Note, in the screenshot at left, the boundary zones where the colors aren't solid.
For example, once upon a time there was an undifferentiated area of "South Brooklyn," which referred not to the southern sections of today's Brooklyn, like Coney Island or Bay Ridge, but to the southern part of the old City of Brooklyn, established in 1834, while the rest of Kings County--today co-terminous with Brooklyn--was unincorporated.
By the 1960s or so, in an effort to distinguish row-house sections of South Brooklyn from nearby--but separated by a highway--Red Hook, a maritime industrial neighborhood with a massive public housing complex, those boosters conceived of Carroll Gardens and Cobble Hill. There are unusually deep front gardens in Carroll Gardens, though the only hill in Cobble Hill is historical. But it sounds more posh.
Today, the debates more concern the effort to expand, or contract, a border. Consider: the border of Prospect Heights, long thought of as Washington Avenue, is no longer fixed, as real estate listings a block or two east of Washington now claim Prospect Heights rather than Crown Heights. See the yellow-to-green section in the bottom right of the screenshot.
The logic is that these more upscale apartments have more in common with most of Prospect Heights than much of Crown Heights, which has more working-class blocks, many with rent-stabilized units, to the east. Then again, Crown Heights also has its own historic blocks.
You want to understand Brooklyn?
Well, consider this quote from a store owner, relayed by photographers James & Karla Murray, who have been on a mission to capture disappearing storefronts in the city. Katy's Candy Store was at 125 Tompkins Avenue in Bedford-Stuyvesant. That's hardly the gentrified section of Bed-Stuy, but rent for that space is now much higher.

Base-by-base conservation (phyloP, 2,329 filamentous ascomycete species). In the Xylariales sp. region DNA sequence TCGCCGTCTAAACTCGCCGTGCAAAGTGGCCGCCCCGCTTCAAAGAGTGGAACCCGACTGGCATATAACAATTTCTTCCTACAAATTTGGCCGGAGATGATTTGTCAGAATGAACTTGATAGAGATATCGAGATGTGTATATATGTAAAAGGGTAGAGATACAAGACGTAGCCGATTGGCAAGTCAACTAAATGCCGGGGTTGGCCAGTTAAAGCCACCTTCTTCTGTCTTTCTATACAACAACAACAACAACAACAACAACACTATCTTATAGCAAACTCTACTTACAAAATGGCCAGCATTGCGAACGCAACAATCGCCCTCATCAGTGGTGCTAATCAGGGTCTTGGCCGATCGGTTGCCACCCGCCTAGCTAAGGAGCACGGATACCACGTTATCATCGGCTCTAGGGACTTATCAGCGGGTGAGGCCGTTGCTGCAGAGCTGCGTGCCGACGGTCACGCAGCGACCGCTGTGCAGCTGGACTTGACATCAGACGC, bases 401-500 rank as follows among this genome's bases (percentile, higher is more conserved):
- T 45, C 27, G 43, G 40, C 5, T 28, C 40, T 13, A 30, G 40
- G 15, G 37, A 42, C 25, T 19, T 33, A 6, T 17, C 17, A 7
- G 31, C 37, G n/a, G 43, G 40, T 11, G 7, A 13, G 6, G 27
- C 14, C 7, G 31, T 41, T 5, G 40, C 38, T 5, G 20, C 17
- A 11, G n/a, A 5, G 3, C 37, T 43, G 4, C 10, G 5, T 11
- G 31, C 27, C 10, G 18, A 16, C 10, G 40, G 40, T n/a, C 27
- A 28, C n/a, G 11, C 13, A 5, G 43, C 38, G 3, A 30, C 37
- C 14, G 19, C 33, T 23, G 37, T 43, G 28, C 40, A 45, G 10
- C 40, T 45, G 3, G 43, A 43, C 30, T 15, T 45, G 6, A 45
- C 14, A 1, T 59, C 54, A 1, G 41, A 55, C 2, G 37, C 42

Note: I tend to speak that third language when I cross the street and encounter dangerous drivers and ebike riders.
I haven't yet gotten to visit the Brooklyn Botanic Garden (and we're members!) in recent weeks, but Green-Wood Cemetery, which is within walking distance for me and where I just led a tour yesterday, offers some glorious spring flora, including azaleas, tulips, dogwoods, cherry blossoms (not shown--too late), and even a weeping beech tunnel.
So the flora are a bonus, on top of the cemetery's fascinating history, rolling hills, impressive statuary, great views, and feeling of repose--achieved within a not-long walk from the busy city.
The screenshot below, from an interactive map produced by The Trace regarding gun violence in America since 2014, is pretty stunning.
The red dots indicate fatal shootings; the yellow dots non-fatal ones. The shootings are disproportionately clustered in certain neighborhoods, including Brownsville, East New York, Bedford-Stuyvesant, Crown Heights, and Flatbush.
A closer look shows that specific blocks--in many cases near public housing projects--are more dangerous than others. But what the map doesn't show, at least as of now, is the time of shootings. A good number are surely late at night.
Little more than three years after its April 2009 founding, the crowdfunding site Kickstarter, basking in rapid growth and a $10 million boost from venture capital investors, agreed to spend $7.5 million to buy and renovate part of the landmarked Eberhard Faber pencil factory complex in Greenpoint.
“We are hoping to stay at 58 Kent [Street] forever — to be our permanent headquarters,” Kickstarter CEO Perry Chen told Community Board 1, according to the New York Post. (Image at right, pre-renovation, from 2007 NYC Landmarks Preservation Commission report.)
The Landmarks Preservation Commission hailed the adaptive re-use design by architect Ole Sondresen, with Scott Henson, which remodeled the remains of three connected 19th century factory buildings, which had been demolished above the second floor in the 20th century, and combined three facades, which had two truck bays installed.
Upon the revamped building’s opening, Kickstarter and its then-80 employees held a block party, closing off Kent Street to demonstrate some projects supported by the platform, and offering tours of their workspace. (Below image from current B6 listing.)